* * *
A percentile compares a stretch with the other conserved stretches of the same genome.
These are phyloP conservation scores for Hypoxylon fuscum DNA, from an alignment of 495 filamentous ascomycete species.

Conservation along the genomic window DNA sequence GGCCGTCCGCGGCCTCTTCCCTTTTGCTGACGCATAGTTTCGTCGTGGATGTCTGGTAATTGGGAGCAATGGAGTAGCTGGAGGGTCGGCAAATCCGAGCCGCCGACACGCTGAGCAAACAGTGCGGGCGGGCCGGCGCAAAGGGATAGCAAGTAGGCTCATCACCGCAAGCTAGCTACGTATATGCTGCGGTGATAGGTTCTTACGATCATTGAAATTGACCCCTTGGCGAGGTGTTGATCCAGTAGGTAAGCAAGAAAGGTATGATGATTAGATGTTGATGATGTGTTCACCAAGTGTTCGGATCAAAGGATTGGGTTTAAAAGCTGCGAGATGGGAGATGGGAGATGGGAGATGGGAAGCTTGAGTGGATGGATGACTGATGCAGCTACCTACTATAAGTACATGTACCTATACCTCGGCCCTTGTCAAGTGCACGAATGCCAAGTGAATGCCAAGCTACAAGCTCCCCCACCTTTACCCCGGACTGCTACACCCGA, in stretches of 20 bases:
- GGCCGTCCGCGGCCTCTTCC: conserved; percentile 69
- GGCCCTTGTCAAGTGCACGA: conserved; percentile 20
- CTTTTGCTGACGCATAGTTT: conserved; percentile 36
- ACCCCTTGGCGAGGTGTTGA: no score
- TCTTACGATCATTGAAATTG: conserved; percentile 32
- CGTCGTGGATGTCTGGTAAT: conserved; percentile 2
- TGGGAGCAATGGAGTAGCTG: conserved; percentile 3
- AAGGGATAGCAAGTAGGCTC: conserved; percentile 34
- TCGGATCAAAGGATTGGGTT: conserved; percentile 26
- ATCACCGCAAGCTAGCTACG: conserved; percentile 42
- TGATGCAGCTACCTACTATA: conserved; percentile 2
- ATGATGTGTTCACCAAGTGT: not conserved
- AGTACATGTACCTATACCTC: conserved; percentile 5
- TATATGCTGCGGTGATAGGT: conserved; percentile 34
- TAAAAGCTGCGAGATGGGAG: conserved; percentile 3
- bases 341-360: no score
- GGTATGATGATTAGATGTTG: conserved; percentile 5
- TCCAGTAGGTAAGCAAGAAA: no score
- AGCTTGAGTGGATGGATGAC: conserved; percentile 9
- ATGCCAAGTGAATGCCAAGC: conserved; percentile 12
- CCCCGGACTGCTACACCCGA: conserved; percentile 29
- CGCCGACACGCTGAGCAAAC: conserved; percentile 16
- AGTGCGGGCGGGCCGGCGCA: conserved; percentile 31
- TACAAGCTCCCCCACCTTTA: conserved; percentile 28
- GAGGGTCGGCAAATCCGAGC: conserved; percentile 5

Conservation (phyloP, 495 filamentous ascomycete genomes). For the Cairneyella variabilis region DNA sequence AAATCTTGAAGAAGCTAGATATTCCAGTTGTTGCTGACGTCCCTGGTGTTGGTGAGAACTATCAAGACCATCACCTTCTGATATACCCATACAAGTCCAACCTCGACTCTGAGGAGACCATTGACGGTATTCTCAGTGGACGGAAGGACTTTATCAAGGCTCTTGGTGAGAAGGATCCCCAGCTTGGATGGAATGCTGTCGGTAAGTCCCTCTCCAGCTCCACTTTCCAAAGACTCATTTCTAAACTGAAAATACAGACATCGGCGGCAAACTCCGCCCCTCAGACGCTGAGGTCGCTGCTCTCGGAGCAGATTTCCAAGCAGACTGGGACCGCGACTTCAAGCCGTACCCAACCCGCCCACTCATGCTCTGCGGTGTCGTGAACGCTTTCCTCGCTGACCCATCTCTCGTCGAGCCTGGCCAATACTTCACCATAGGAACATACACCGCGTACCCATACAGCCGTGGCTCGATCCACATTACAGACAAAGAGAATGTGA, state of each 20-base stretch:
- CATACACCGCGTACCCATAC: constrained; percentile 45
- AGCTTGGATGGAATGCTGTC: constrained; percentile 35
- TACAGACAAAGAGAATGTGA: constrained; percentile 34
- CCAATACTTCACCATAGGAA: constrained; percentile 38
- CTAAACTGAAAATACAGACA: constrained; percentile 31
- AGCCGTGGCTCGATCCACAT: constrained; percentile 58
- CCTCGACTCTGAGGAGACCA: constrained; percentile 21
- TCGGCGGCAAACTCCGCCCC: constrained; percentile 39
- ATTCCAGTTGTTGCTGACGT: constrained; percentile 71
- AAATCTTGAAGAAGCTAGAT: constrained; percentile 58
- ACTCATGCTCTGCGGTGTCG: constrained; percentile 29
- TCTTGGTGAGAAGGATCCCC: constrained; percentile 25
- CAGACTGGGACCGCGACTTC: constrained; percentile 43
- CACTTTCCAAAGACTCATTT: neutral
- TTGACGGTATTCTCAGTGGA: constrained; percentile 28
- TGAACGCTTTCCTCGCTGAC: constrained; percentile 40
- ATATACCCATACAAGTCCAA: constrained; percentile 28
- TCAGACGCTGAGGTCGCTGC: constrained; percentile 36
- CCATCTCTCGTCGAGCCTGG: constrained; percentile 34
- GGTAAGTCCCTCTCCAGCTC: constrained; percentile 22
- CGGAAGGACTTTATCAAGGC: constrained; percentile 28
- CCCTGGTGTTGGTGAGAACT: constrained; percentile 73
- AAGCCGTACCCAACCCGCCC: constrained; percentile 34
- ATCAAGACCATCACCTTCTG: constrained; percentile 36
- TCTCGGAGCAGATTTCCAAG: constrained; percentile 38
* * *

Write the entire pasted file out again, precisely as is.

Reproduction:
A percentile compares a stretch with the other conserved stretches of the same genome.
These are phyloP conservation scores for Hypoxylon fuscum DNA, from an alignment of 495 filamentous ascomycete species.

Conservation along the genomic window DNA sequence GGCCGTCCGCGGCCTCTTCCCTTTTGCTGACGCATAGTTTCGTCGTGGATGTCTGGTAATTGGGAGCAATGGAGTAGCTGGAGGGTCGGCAAATCCGAGCCGCCGACACGCTGAGCAAACAGTGCGGGCGGGCCGGCGCAAAGGGATAGCAAGTAGGCTCATCACCGCAAGCTAGCTACGTATATGCTGCGGTGATAGGTTCTTACGATCATTGAAATTGACCCCTTGGCGAGGTGTTGATCCAGTAGGTAAGCAAGAAAGGTATGATGATTAGATGTTGATGATGTGTTCACCAAGTGTTCGGATCAAAGGATTGGGTTTAAAAGCTGCGAGATGGGAGATGGGAGATGGGAGATGGGAAGCTTGAGTGGATGGATGACTGATGCAGCTACCTACTATAAGTACATGTACCTATACCTCGGCCCTTGTCAAGTGCACGAATGCCAAGTGAATGCCAAGCTACAAGCTCCCCCACCTTTACCCCGGACTGCTACACCCGA, in stretches of 20 bases:
- GGCCGTCCGCGGCCTCTTCC: conserved; percentile 69
- GGCCCTTGTCAAGTGCACGA: conserved; percentile 20
- CTTTTGCTGACGCATAGTTT: conserved; percentile 36
- ACCCCTTGGCGAGGTGTTGA: no score
- TCTTACGATCATTGAAATTG: conserved; percentile 32
- CGTCGTGGATGTCTGGTAAT: conserved; percentile 2
- TGGGAGCAATGGAGTAGCTG: conserved; percentile 3
- AAGGGATAGCAAGTAGGCTC: conserved; percentile 34
- TCGGATCAAAGGATTGGGTT: conserved; percentile 26
- ATCACCGCAAGCTAGCTACG: conserved; percentile 42
- TGATGCAGCTACCTACTATA: conserved; percentile 2
- ATGATGTGTTCACCAAGTGT: not conserved
- AGTACATGTACCTATACCTC: conserved; percentile 5
- TATATGCTGCGGTGATAGGT: conserved; percentile 34
- TAAAAGCTGCGAGATGGGAG: conserved; percentile 3
- bases 341-360: no score
- GGTATGATGATTAGATGTTG: conserved; percentile 5
- TCCAGTAGGTAAGCAAGAAA: no score
- AGCTTGAGTGGATGGATGAC: conserved; percentile 9
- ATGCCAAGTGAATGCCAAGC: conserved; percentile 12
- CCCCGGACTGCTACACCCGA: conserved; percentile 29
- CGCCGACACGCTGAGCAAAC: conserved; percentile 16
- AGTGCGGGCGGGCCGGCGCA: conserved; percentile 31
- TACAAGCTCCCCCACCTTTA: conserved; percentile 28
- GAGGGTCGGCAAATCCGAGC: conserved; percentile 5

Conservation (phyloP, 495 filamentous ascomycete genomes). For the Cairneyella variabilis region DNA sequence AAATCTTGAAGAAGCTAGATATTCCAGTTGTTGCTGACGTCCCTGGTGTTGGTGAGAACTATCAAGACCATCACCTTCTGATATACCCATACAAGTCCAACCTCGACTCTGAGGAGACCATTGACGGTATTCTCAGTGGACGGAAGGACTTTATCAAGGCTCTTGGTGAGAAGGATCCCCAGCTTGGATGGAATGCTGTCGGTAAGTCCCTCTCCAGCTCCACTTTCCAAAGACTCATTTCTAAACTGAAAATACAGACATCGGCGGCAAACTCCGCCCCTCAGACGCTGAGGTCGCTGCTCTCGGAGCAGATTTCCAAGCAGACTGGGACCGCGACTTCAAGCCGTACCCAACCCGCCCACTCATGCTCTGCGGTGTCGTGAACGCTTTCCTCGCTGACCCATCTCTCGTCGAGCCTGGCCAATACTTCACCATAGGAACATACACCGCGTACCCATACAGCCGTGGCTCGATCCACATTACAGACAAAGAGAATGTGA, state of each 20-base stretch:
- CATACACCGCGTACCCATAC: constrained; percentile 45
- AGCTTGGATGGAATGCTGTC: constrained; percentile 35
- TACAGACAAAGAGAATGTGA: constrained; percentile 34
- CCAATACTTCACCATAGGAA: constrained; percentile 38
- CTAAACTGAAAATACAGACA: constrained; percentile 31
- AGCCGTGGCTCGATCCACAT: constrained; percentile 58
- CCTCGACTCTGAGGAGACCA: constrained; percentile 21
- TCGGCGGCAAACTCCGCCCC: constrained; percentile 39
- ATTCCAGTTGTTGCTGACGT: constrained; percentile 71
- AAATCTTGAAGAAGCTAGAT: constrained; percentile 58
- ACTCATGCTCTGCGGTGTCG: constrained; percentile 29
- TCTTGGTGAGAAGGATCCCC: constrained; percentile 25
- CAGACTGGGACCGCGACTTC: constrained; percentile 43
- CACTTTCCAAAGACTCATTT: neutral
- TTGACGGTATTCTCAGTGGA: constrained; percentile 28
- TGAACGCTTTCCTCGCTGAC: constrained; percentile 40
- ATATACCCATACAAGTCCAA: constrained; percentile 28
- TCAGACGCTGAGGTCGCTGC: constrained; percentile 36
- CCATCTCTCGTCGAGCCTGG: constrained; percentile 34
- GGTAAGTCCCTCTCCAGCTC: constrained; percentile 22
- CGGAAGGACTTTATCAAGGC: constrained; percentile 28
- CCCTGGTGTTGGTGAGAACT: constrained; percentile 73
- AAGCCGTACCCAACCCGCCC: constrained; percentile 34
- ATCAAGACCATCACCTTCTG: constrained; percentile 36
- TCTCGGAGCAGATTTCCAAG: constrained; percentile 38